2. Constituency engagement. A critical aspect in CCM participation is constituency engagement. While the representation is usually a person, he or she is accountable more than to his or her organization but to a wider constituency of key populations and communities, which means speaking and making decisions on their behalf. This requires regular meetings and consultations with their constituencies.
  3. Willingness to serve. A community’s role as a CCM member is guided by the CCM’s Terms of Reference (ToR). A CCM member must be familiar with this ToR and identify any conflicts of interest that might arise. It is also ideal that the CCM member works with fellows and colleagues that represent other communities and build and bridge partnerships among other CCM members.
  4. Strategic and honest conversations. Communities are key populations that not only bring the voices but also bring the heart and humanity into the CCM conversations. Community CCM members must exercise conversations that will speak truth to power.
  5. Adherence, compliance, respect. As CCM members, communities must adhere to the Global Fund principles and expectations as well as be familiar with the CCM governance policies and by-laws. This includes complying with decisions and declaring conflicts of interests where possible, as well as respect opinions of others

“It is important for communities and civil society to know the results of CCM meetings and feedback these into their respective constituencies. On the other hand, communities need to ensure that feedback are incorporated into the agenda of the succeeding CCM meeting. This way, the CCM becomes accountable and transparent to its members.”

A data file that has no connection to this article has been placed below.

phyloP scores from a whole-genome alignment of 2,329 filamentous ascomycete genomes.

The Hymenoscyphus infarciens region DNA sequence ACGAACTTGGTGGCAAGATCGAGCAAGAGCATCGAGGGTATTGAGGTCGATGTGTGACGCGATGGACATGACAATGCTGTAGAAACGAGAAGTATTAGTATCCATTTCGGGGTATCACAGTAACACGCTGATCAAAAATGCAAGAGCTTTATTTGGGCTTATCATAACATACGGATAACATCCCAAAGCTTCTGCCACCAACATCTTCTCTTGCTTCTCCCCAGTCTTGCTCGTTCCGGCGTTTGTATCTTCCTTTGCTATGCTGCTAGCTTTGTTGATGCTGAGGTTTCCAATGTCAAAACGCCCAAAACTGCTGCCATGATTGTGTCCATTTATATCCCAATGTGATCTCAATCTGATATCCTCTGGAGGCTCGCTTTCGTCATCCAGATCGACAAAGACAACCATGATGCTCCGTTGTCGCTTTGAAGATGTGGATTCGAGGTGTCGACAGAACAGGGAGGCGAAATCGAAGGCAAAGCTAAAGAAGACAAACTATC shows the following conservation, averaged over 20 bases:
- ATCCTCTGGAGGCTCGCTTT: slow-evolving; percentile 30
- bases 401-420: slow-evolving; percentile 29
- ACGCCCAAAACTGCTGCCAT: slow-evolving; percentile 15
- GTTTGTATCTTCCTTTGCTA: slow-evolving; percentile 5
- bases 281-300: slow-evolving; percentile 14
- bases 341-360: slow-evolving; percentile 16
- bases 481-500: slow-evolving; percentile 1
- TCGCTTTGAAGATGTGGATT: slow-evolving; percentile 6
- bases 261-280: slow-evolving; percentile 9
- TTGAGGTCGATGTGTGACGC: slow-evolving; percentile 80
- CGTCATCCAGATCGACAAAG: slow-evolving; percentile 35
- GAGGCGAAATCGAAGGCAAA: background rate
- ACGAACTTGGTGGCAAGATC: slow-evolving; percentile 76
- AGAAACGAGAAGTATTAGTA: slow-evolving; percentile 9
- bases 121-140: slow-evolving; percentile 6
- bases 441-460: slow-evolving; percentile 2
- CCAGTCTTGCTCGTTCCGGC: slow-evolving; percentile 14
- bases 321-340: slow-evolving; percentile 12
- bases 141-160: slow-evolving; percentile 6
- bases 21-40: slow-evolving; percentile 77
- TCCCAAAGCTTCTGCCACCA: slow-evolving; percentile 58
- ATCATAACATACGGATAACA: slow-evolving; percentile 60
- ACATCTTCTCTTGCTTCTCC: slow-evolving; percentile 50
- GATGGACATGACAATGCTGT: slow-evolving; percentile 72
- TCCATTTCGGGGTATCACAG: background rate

Choub Sok Chamreun

Executive Director, KHANA

“It is important for key population communities to engage in the CCM because they are affected directly by the intervention so they need to be involved in the whole process of CCM work.”

Nguyen Thi Kim Dung

Community Network Advisor & Project Coordinator, Centre for Supporting Community Development Initiatives


APCASO, (2016). FAQ: Engaging the CCM. Retrieved from https://apcaso.org/apcrg/faqs-engaging-the-ccm/

The Global Fund, (2017). The Global Fund Eligibility Requirement. Retrieved from https://www.theglobalfund.org/en/country-coordinating-mechanism/eligibility/#eligibility-requirements

The Global Fund, (2017). The Global Fund Country Coordinating Mechanism Overview. Retrieved from https://www.theglobalfund.org/en/country-coordinating-mechanism/

The Global Fund, (2017). The Global Fund CCM Orientation Program. Retrieved from https://theglobalfund.csod.com/catalog/CustomPage.aspx?id=20000495

The Global Fund, (2012). Code of Conduct for Recipients of Global Fund Resources. Retrieved from https://www.theglobalfund.org/media/6011/corporate_codeofconductforrecipients_policy_en.pdf

Photo credit: http://www.philippine-transgender-movement.com/news/transgender-woman-gets-elected-in-the-philippine-country-coordinating-mechanism-pccm-of-global-fund/

Engaging in Global Fund processes can be challenging for civil society organisations, community groups, and key population networks. Here are some resources and tools to help you get ready.